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Exploring Victorian Travel LiteratureDisease, Race and Climate$
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Jessica Howell

Print publication date: 2014

Print ISBN-13: 9780748692958

Published to Edinburgh Scholarship Online: January 2015

DOI: 10.3366/edinburgh/9780748692958.001.0001

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Introduction

Introduction

Chapter:
(p.1) Introduction
Source:
Exploring Victorian Travel Literature
Author(s):

Jessica Howell

Publisher:
Edinburgh University Press
DOI:10.3366/edinburgh/9780748692958.003.0001

The Introduction outlines cross-pollinations between Victorian travel writing to Africa and the Caribbean and nineteenth century medical discourse. Specifically, it argues that works by Mary Seacole, Richard Burton, Africanus Horton, Mary Kingsley and Joseph Conrad may productively be read as early forms of illness narrative within a colonial context. The authors under study all depict travel within the ‘contact zones’ of climate as dangerous to white subjects. The Introduction outlines both the aesthetics and political impact of these foreboding representations of the colonial tropics. It concludes that writers privileged images of the ‘fatal climate’ over images of contagion because narratives of illness from the environment enhance the observer’s authority regarding local conditions.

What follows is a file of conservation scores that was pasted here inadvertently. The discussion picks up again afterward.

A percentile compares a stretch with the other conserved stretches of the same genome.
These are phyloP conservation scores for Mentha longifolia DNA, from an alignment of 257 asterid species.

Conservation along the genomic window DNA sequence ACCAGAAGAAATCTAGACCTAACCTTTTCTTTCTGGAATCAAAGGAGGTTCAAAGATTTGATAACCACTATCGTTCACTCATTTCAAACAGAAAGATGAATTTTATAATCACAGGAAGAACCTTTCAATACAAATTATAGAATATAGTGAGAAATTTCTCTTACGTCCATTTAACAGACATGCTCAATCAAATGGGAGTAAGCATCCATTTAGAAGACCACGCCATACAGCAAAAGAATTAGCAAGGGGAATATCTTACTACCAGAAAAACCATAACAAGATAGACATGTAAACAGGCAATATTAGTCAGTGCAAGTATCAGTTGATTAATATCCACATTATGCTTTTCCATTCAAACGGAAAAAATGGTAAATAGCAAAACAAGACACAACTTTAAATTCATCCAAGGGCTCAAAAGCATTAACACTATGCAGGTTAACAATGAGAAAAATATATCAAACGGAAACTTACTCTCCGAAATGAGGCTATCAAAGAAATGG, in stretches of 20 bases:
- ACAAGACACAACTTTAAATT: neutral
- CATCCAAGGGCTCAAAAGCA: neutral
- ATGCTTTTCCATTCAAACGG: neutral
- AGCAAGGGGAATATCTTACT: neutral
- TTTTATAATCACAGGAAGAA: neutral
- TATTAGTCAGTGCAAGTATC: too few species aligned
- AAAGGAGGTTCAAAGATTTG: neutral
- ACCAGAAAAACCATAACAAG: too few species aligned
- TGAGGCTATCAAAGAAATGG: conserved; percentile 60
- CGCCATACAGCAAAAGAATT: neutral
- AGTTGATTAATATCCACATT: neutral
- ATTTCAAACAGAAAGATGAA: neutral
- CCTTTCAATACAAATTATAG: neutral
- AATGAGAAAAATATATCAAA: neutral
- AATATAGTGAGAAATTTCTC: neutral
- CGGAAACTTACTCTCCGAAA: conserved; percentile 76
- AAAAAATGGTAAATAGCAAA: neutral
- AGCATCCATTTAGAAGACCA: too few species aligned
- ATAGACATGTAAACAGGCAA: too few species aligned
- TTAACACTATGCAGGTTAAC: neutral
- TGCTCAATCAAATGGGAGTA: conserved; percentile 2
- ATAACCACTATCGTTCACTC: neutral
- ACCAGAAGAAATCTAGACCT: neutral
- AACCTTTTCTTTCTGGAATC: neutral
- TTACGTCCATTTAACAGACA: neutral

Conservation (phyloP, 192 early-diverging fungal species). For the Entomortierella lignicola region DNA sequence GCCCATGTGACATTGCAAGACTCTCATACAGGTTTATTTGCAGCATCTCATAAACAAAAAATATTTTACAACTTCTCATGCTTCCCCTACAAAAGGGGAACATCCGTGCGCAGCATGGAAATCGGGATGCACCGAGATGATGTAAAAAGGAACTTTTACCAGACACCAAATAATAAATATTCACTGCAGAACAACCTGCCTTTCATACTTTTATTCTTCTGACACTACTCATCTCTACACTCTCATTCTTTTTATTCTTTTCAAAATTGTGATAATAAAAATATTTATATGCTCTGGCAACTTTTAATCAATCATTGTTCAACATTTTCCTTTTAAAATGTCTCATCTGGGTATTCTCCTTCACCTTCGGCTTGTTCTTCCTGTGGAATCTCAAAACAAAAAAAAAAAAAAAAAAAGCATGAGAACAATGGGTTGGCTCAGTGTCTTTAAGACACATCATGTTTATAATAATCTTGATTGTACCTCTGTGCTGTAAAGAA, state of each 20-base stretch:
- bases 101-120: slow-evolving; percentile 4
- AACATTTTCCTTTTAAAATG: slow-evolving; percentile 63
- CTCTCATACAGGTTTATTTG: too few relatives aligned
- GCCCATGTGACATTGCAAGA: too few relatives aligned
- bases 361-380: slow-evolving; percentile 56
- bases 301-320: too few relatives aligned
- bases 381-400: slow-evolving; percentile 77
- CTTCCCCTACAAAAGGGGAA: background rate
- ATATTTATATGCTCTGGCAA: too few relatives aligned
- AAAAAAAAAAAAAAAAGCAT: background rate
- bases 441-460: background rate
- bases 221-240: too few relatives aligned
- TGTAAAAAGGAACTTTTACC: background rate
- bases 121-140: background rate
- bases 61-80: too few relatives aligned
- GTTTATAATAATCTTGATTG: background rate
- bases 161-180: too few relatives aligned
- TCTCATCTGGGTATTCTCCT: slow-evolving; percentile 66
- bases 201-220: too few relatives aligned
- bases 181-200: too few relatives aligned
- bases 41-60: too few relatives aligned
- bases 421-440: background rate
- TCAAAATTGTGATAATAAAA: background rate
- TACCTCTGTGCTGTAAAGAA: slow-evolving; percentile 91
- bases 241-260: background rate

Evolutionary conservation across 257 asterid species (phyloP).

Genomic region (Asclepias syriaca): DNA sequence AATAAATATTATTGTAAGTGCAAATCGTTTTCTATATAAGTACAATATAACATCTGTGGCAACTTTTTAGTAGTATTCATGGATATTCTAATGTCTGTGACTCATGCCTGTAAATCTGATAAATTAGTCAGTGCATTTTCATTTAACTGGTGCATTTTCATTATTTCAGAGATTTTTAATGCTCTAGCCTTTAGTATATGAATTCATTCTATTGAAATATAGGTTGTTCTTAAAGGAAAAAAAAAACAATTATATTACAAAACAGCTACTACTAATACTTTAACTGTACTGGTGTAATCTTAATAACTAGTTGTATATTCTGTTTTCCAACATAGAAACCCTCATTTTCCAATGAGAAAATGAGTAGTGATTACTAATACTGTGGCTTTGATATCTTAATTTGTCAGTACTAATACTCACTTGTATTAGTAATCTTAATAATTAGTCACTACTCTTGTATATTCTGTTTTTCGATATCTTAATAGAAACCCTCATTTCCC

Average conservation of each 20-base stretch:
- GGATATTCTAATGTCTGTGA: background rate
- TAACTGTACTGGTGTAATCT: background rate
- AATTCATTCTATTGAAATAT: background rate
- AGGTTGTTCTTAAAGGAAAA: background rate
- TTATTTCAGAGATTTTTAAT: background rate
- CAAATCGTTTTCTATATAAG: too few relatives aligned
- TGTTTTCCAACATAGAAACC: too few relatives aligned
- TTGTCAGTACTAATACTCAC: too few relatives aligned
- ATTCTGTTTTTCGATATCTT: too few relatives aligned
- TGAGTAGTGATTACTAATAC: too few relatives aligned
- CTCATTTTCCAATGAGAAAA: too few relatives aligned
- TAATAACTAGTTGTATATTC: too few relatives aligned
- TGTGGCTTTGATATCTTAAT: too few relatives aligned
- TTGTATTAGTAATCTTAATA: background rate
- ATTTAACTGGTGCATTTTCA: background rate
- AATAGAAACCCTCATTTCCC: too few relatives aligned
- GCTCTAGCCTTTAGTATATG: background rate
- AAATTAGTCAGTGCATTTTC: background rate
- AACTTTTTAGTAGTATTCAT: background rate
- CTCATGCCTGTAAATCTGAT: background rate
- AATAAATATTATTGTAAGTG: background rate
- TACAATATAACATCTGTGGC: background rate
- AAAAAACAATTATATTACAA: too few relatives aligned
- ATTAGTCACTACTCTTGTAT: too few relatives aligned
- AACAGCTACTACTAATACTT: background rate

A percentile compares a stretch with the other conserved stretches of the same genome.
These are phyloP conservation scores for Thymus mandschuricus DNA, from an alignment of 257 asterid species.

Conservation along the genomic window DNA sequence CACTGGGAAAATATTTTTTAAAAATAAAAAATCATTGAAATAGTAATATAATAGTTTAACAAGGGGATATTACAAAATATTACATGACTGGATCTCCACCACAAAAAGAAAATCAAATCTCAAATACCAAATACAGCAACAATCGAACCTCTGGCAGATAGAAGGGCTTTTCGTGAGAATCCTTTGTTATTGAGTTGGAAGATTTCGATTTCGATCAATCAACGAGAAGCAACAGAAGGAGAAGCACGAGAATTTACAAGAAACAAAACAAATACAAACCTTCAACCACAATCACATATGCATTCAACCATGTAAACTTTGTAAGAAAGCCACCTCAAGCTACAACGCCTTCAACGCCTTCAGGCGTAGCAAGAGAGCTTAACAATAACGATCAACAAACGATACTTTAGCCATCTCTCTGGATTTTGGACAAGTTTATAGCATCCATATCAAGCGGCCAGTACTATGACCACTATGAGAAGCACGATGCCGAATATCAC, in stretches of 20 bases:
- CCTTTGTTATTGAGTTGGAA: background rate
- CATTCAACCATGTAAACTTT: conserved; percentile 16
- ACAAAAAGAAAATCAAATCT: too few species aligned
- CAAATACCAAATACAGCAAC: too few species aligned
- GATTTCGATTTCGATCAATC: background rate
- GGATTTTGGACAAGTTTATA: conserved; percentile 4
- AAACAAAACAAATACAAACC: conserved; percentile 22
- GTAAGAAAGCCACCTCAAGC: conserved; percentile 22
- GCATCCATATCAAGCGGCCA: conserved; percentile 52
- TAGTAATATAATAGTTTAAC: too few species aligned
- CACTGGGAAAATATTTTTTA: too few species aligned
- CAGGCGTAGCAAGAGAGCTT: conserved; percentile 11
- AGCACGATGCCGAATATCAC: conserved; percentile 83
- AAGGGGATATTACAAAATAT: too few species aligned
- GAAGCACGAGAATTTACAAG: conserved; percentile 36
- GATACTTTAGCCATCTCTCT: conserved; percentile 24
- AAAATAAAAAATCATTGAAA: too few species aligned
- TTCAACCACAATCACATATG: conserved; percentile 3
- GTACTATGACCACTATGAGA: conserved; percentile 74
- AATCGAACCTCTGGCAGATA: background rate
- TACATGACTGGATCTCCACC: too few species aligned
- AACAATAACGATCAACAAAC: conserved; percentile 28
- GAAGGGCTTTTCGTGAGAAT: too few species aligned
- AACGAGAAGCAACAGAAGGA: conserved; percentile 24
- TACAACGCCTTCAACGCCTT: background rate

Keywords:   contact zones, medical rhetoric, biopower, the tropics

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